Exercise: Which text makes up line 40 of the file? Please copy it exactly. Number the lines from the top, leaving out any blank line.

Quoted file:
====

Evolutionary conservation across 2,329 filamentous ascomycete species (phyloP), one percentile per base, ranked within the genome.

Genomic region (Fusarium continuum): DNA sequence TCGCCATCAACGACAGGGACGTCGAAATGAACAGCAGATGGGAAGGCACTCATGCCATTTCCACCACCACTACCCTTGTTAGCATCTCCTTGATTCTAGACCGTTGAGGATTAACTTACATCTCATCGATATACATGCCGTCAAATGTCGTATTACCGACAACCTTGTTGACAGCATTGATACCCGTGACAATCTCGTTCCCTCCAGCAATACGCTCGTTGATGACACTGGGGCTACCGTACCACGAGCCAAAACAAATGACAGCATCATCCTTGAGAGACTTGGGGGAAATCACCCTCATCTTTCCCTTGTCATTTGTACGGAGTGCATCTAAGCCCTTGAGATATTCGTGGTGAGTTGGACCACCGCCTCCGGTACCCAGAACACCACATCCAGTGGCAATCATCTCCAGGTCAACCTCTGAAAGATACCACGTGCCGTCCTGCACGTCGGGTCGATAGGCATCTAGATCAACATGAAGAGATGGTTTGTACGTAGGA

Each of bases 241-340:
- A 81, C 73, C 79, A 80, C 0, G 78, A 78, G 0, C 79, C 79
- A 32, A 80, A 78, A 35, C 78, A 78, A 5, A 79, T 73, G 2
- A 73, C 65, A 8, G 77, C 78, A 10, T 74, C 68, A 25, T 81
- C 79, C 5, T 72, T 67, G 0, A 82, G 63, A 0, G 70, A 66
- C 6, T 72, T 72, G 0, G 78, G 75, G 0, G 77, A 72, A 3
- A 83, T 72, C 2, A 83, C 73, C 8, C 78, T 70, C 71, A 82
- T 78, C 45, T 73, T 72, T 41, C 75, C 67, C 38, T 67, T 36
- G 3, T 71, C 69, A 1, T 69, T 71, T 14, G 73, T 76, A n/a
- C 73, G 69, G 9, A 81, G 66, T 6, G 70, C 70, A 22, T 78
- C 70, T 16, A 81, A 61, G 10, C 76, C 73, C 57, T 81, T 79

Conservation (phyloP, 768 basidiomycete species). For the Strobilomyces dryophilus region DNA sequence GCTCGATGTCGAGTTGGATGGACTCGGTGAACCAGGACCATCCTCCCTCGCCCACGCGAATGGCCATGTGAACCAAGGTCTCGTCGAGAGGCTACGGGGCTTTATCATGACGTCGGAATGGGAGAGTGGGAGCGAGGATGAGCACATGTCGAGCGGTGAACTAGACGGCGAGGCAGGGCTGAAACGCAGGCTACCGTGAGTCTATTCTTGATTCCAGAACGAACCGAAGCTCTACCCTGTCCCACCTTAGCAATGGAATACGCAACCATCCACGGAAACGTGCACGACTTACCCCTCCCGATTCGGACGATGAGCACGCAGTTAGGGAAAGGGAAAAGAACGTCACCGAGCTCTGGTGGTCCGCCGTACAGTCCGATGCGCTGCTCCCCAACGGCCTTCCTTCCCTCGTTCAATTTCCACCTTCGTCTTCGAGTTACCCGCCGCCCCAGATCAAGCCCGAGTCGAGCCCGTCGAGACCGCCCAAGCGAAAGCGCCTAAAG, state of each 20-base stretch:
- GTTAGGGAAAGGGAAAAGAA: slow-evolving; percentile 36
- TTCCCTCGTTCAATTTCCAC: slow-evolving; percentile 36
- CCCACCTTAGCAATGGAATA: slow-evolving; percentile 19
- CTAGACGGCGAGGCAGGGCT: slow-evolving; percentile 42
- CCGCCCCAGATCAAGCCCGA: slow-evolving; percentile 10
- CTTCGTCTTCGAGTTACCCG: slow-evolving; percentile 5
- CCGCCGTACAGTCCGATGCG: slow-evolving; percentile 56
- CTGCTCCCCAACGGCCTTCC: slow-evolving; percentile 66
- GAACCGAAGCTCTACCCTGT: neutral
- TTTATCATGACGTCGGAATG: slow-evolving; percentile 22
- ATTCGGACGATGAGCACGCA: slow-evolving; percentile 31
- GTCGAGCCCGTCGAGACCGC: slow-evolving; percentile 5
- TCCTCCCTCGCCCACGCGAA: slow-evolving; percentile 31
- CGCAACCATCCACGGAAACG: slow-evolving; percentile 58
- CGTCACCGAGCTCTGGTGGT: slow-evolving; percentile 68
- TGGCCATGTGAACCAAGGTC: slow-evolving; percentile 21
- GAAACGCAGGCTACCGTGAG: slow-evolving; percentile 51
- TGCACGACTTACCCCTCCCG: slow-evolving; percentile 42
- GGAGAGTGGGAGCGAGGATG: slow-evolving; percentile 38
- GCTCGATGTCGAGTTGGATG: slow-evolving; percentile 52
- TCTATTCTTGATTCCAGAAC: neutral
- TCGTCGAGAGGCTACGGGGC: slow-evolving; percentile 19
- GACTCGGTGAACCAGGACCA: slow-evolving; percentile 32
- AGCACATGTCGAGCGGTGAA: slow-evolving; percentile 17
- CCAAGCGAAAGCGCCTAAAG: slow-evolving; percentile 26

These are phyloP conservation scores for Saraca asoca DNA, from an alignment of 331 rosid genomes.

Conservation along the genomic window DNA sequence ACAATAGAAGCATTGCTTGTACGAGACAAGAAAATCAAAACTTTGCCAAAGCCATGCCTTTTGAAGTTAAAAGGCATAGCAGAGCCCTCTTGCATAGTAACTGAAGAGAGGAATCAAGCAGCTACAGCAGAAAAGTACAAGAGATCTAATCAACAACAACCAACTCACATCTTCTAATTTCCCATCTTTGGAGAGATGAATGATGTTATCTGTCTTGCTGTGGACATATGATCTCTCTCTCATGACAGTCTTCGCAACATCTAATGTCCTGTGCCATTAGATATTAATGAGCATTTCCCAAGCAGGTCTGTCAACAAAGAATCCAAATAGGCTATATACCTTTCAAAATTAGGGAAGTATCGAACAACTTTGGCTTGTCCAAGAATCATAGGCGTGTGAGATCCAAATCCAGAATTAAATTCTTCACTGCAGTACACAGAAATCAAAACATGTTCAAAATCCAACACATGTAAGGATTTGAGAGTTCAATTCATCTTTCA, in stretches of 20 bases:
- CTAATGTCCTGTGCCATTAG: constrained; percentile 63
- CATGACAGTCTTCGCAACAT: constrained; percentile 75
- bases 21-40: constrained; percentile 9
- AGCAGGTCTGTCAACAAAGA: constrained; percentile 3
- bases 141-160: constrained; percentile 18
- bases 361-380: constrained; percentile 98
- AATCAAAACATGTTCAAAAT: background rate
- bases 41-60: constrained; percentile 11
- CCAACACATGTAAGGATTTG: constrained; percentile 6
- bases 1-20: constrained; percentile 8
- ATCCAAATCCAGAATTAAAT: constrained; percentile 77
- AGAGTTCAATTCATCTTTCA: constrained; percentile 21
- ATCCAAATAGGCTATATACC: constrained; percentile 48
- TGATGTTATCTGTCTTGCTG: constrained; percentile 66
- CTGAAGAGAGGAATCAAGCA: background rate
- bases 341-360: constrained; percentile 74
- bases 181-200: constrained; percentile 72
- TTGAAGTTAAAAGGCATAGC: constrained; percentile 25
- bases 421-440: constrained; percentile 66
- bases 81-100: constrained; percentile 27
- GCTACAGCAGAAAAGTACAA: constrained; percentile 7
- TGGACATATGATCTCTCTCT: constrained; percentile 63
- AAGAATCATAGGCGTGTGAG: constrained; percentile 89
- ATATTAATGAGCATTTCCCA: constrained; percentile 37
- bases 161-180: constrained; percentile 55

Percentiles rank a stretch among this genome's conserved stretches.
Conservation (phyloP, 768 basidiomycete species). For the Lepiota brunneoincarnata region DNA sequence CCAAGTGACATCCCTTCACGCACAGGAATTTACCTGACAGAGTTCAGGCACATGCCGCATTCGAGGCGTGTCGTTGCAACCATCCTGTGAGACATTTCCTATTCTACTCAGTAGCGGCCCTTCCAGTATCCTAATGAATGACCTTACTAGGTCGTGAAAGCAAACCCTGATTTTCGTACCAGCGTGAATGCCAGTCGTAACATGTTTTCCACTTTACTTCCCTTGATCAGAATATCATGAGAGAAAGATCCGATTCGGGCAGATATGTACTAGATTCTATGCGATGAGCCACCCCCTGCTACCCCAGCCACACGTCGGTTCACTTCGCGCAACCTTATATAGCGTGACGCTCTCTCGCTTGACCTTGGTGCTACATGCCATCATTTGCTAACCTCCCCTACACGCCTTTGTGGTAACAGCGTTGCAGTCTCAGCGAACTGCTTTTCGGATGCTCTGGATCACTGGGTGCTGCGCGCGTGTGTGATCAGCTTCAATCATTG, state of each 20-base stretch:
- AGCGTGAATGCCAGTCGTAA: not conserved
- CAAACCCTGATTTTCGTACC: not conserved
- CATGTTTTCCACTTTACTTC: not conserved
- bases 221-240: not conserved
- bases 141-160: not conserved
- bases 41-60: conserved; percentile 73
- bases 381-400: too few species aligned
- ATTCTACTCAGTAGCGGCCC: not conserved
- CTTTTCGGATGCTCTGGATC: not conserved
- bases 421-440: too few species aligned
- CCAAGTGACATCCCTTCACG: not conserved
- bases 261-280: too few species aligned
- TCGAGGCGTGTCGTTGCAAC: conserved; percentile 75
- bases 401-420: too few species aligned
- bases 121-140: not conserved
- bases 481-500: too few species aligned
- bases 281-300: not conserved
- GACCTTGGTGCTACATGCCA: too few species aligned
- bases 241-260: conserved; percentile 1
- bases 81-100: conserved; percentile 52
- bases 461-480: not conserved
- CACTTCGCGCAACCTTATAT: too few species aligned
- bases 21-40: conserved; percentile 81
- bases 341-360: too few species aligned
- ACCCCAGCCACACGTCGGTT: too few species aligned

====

These are phyloP conservation scores for Saraca asoca DNA, from an alignment of 331 rosid genomes.